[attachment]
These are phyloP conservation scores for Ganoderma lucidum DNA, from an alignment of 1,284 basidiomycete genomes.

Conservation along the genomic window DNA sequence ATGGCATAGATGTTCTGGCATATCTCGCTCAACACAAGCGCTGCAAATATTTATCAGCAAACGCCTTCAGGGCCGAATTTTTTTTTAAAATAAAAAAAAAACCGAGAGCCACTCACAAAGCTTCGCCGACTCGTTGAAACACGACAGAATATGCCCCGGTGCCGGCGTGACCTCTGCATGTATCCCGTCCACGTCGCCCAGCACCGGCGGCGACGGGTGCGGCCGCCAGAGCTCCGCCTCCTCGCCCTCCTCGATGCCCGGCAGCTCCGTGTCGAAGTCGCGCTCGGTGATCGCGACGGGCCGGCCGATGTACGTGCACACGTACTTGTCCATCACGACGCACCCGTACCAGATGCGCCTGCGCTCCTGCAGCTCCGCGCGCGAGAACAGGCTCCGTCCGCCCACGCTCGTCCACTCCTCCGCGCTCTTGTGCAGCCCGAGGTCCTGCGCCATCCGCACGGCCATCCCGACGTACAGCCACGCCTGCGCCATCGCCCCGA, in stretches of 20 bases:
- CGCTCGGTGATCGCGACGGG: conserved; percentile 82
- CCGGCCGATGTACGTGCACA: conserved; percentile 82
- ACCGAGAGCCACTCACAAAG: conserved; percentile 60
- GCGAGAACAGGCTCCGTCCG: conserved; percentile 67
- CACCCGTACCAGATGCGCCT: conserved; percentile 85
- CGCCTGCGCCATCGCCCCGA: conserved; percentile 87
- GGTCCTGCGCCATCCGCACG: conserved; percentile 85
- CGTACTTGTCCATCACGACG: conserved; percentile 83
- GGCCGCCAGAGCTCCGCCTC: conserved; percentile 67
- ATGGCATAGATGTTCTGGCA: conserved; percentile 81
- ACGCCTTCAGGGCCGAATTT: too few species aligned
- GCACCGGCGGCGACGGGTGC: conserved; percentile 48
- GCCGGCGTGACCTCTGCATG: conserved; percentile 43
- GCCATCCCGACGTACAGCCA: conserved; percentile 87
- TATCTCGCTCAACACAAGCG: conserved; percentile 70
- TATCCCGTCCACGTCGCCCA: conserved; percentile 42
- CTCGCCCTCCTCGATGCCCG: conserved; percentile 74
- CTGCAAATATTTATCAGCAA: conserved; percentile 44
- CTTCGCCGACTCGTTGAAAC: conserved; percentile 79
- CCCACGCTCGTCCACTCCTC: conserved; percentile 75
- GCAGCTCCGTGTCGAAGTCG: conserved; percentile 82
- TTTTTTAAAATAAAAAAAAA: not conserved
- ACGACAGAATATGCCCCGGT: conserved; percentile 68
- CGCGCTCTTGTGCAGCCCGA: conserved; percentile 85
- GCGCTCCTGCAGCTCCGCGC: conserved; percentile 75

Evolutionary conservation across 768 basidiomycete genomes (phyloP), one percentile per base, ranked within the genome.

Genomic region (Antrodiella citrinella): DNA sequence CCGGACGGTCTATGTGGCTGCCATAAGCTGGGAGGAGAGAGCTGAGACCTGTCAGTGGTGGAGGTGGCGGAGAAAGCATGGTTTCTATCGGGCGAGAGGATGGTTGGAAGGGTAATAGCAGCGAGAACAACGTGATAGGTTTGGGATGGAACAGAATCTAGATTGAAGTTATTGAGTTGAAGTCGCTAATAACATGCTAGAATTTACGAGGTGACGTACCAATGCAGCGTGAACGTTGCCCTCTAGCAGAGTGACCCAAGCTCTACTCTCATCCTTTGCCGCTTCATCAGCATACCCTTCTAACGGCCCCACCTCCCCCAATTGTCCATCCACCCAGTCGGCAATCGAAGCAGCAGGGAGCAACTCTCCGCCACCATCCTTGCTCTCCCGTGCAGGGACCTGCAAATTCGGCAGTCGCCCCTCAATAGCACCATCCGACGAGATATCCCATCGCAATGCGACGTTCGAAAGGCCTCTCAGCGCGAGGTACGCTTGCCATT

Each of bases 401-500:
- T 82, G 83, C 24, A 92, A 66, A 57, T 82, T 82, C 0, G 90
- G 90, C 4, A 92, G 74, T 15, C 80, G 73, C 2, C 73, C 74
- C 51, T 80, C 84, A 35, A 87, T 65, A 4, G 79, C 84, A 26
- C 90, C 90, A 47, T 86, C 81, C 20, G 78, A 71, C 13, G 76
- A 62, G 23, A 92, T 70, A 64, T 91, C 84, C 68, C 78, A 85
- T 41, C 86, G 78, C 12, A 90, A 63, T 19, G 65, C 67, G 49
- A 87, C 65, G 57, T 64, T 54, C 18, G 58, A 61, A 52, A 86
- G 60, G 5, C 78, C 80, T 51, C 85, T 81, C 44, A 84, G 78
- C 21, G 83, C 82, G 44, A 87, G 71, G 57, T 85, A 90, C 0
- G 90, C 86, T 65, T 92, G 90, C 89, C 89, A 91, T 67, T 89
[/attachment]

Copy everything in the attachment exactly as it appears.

These are phyloP conservation scores for Ganoderma lucidum DNA, from an alignment of 1,284 basidiomycete genomes.

Conservation along the genomic window DNA sequence ATGGCATAGATGTTCTGGCATATCTCGCTCAACACAAGCGCTGCAAATATTTATCAGCAAACGCCTTCAGGGCCGAATTTTTTTTTAAAATAAAAAAAAAACCGAGAGCCACTCACAAAGCTTCGCCGACTCGTTGAAACACGACAGAATATGCCCCGGTGCCGGCGTGACCTCTGCATGTATCCCGTCCACGTCGCCCAGCACCGGCGGCGACGGGTGCGGCCGCCAGAGCTCCGCCTCCTCGCCCTCCTCGATGCCCGGCAGCTCCGTGTCGAAGTCGCGCTCGGTGATCGCGACGGGCCGGCCGATGTACGTGCACACGTACTTGTCCATCACGACGCACCCGTACCAGATGCGCCTGCGCTCCTGCAGCTCCGCGCGCGAGAACAGGCTCCGTCCGCCCACGCTCGTCCACTCCTCCGCGCTCTTGTGCAGCCCGAGGTCCTGCGCCATCCGCACGGCCATCCCGACGTACAGCCACGCCTGCGCCATCGCCCCGA, in stretches of 20 bases:
- CGCTCGGTGATCGCGACGGG: conserved; percentile 82
- CCGGCCGATGTACGTGCACA: conserved; percentile 82
- ACCGAGAGCCACTCACAAAG: conserved; percentile 60
- GCGAGAACAGGCTCCGTCCG: conserved; percentile 67
- CACCCGTACCAGATGCGCCT: conserved; percentile 85
- CGCCTGCGCCATCGCCCCGA: conserved; percentile 87
- GGTCCTGCGCCATCCGCACG: conserved; percentile 85
- CGTACTTGTCCATCACGACG: conserved; percentile 83
- GGCCGCCAGAGCTCCGCCTC: conserved; percentile 67
- ATGGCATAGATGTTCTGGCA: conserved; percentile 81
- ACGCCTTCAGGGCCGAATTT: too few species aligned
- GCACCGGCGGCGACGGGTGC: conserved; percentile 48
- GCCGGCGTGACCTCTGCATG: conserved; percentile 43
- GCCATCCCGACGTACAGCCA: conserved; percentile 87
- TATCTCGCTCAACACAAGCG: conserved; percentile 70
- TATCCCGTCCACGTCGCCCA: conserved; percentile 42
- CTCGCCCTCCTCGATGCCCG: conserved; percentile 74
- CTGCAAATATTTATCAGCAA: conserved; percentile 44
- CTTCGCCGACTCGTTGAAAC: conserved; percentile 79
- CCCACGCTCGTCCACTCCTC: conserved; percentile 75
- GCAGCTCCGTGTCGAAGTCG: conserved; percentile 82
- TTTTTTAAAATAAAAAAAAA: not conserved
- ACGACAGAATATGCCCCGGT: conserved; percentile 68
- CGCGCTCTTGTGCAGCCCGA: conserved; percentile 85
- GCGCTCCTGCAGCTCCGCGC: conserved; percentile 75

Evolutionary conservation across 768 basidiomycete genomes (phyloP), one percentile per base, ranked within the genome.

Genomic region (Antrodiella citrinella): DNA sequence CCGGACGGTCTATGTGGCTGCCATAAGCTGGGAGGAGAGAGCTGAGACCTGTCAGTGGTGGAGGTGGCGGAGAAAGCATGGTTTCTATCGGGCGAGAGGATGGTTGGAAGGGTAATAGCAGCGAGAACAACGTGATAGGTTTGGGATGGAACAGAATCTAGATTGAAGTTATTGAGTTGAAGTCGCTAATAACATGCTAGAATTTACGAGGTGACGTACCAATGCAGCGTGAACGTTGCCCTCTAGCAGAGTGACCCAAGCTCTACTCTCATCCTTTGCCGCTTCATCAGCATACCCTTCTAACGGCCCCACCTCCCCCAATTGTCCATCCACCCAGTCGGCAATCGAAGCAGCAGGGAGCAACTCTCCGCCACCATCCTTGCTCTCCCGTGCAGGGACCTGCAAATTCGGCAGTCGCCCCTCAATAGCACCATCCGACGAGATATCCCATCGCAATGCGACGTTCGAAAGGCCTCTCAGCGCGAGGTACGCTTGCCATT

Each of bases 401-500:
- T 82, G 83, C 24, A 92, A 66, A 57, T 82, T 82, C 0, G 90
- G 90, C 4, A 92, G 74, T 15, C 80, G 73, C 2, C 73, C 74
- C 51, T 80, C 84, A 35, A 87, T 65, A 4, G 79, C 84, A 26
- C 90, C 90, A 47, T 86, C 81, C 20, G 78, A 71, C 13, G 76
- A 62, G 23, A 92, T 70, A 64, T 91, C 84, C 68, C 78, A 85
- T 41, C 86, G 78, C 12, A 90, A 63, T 19, G 65, C 67, G 49
- A 87, C 65, G 57, T 64, T 54, C 18, G 58, A 61, A 52, A 86
- G 60, G 5, C 78, C 80, T 51, C 85, T 81, C 44, A 84, G 78
- C 21, G 83, C 82, G 44, A 87, G 71, G 57, T 85, A 90, C 0
- G 90, C 86, T 65, T 92, G 90, C 89, C 89, A 91, T 67, T 89